Apr 13, 2013

Thoughts from Cambodia

“I’ll tell you a secret. Something they don’t teach you in your temple.

The Gods envy us.

They envy us because we’re mortal, 

because any moment might be our last.

Everything is more beautiful because we’re doomed.

You will never be lovelier than you are now.

We will never be here again." - Achilles, Troy

I went to Cambodia to pray. The day when I visited Angkor Wat was the same day as my birthday so it was the perfect time to think things through. Rather than arising from logic, this thinking was much fueled by emotions resulting from a place haunted with ironies. You may call it reflection, though I'd avoid the word less run the risk of sounding sentimental. Praying will sound more apt as I'd like to think that there is divinity involved.

I felt the desperation of the Khmer empire to build a lasting legacy. Was it founded on the fear of being forgotten? Angkor Wat was a display of this civilization's power - and even at it's grandest, it still fell ill to the test of times. Yes, the stone temples may continue to stand and it's beauty only improved by the mystery shrouding it, but life has been sucked dry and what remains are skeletons of their traditions and beliefs. It only shows how little we really are in space and time - a spec of dust or a spark in this whole creation. Yet how often do we think too highly of ourselves?

Then I  wondered if the institutions we have now - specifically religions, no matter how solid and true they claim to be - can still exist after a hundred years. We can see the influence of Catholicism and Islam today, but for how long? Egyptian, Greek and Roman religions served as truths millenniums ago, and now we call them myths. What does religions' contingent state tell us? I'd like to think that at the core of these religions are universal truths that are similar, if not related, with one another; values, beliefs and weaknesses that spans across generations and geographic borders that it might only come from a greater being (Western thinking) or from within ourselves and our shared humanity {Eastern thinking).

This time I was able to relate more to the Eastern thought because of the aspirations, fears, hopes and evils that unite us with even people who lived thousands of years ago, from the other side of the world. It's more relatable and comprehensible than Western ideology. Maybe that link we share with the rest of humanity is what drives us to do good towards others, to trust that our brothers won't irrationally hurt us or to believe that there is truth out there and we need to find it. That sense of unity in the face of decay maybe the reason why Achilles audaciously exclaimed that the Gods envy us. Instead of living off for ourselves, and doing anything we want (since we'll all die anyway), most of us decided to follow one's innate goodness, to be more loving instead.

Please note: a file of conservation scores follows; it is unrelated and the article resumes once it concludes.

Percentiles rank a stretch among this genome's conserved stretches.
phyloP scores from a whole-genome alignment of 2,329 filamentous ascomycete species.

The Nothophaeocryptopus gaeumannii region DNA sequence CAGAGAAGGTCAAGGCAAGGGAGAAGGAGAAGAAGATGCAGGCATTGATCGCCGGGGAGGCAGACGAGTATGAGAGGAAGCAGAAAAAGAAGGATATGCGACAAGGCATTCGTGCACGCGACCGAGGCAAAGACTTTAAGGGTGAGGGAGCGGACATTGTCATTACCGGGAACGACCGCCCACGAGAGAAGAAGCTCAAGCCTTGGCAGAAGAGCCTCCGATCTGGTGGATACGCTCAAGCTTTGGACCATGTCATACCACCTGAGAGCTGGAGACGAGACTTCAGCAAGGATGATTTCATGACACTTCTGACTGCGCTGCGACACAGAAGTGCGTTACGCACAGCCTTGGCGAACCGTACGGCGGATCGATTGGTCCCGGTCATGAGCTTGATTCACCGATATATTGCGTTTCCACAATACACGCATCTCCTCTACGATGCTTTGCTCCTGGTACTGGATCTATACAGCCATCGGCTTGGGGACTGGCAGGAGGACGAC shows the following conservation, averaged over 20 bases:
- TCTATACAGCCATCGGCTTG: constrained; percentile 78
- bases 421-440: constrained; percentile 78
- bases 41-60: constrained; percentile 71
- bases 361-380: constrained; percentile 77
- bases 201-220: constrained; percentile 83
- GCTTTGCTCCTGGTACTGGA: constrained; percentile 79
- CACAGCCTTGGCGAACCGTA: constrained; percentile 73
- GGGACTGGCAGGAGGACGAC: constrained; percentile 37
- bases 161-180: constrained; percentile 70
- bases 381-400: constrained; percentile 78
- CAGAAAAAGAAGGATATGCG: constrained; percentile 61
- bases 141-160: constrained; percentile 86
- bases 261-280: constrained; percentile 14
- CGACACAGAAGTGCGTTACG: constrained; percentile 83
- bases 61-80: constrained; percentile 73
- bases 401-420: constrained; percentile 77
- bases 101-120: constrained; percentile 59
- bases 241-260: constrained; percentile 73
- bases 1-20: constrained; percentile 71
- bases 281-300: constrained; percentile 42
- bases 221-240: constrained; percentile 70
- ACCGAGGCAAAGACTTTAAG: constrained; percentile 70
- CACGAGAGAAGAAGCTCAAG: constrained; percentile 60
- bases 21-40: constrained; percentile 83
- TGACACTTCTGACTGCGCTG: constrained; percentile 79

And if ever there is a God, he's more likely to dwell within each one of us; he's someone or something who is bigger than the institutions created by men. A good question to ask right now is where does religion play in this train of thought? Since we have this insight of a being greater than human creation, can't we all just be spiritual?

I remember the question that my Philo teacher posed during my final oral exam with him, "is religion a mutually accepted delusion?" If I can answer him now, I'd still stick with my same affirmative answer. But it's a necessary mutually accepted creation of man in response to our weaknesses so we can fully comprehend that great being together as communities. As with the Khmer people of Angkor, religion serves as a communal response for us to sustain this innate goodness, and in turn, we are called for a personal response guided by the wisdom from the religions, but directed towards a more universal understanding and cooperation with each person.

Cooperation. Action. "Kapag nasabi na ang lahat ng masasabi, ang pinakamahalaga ay hindi masasabi. Magagawa lamang." - Padre Ferriols. 

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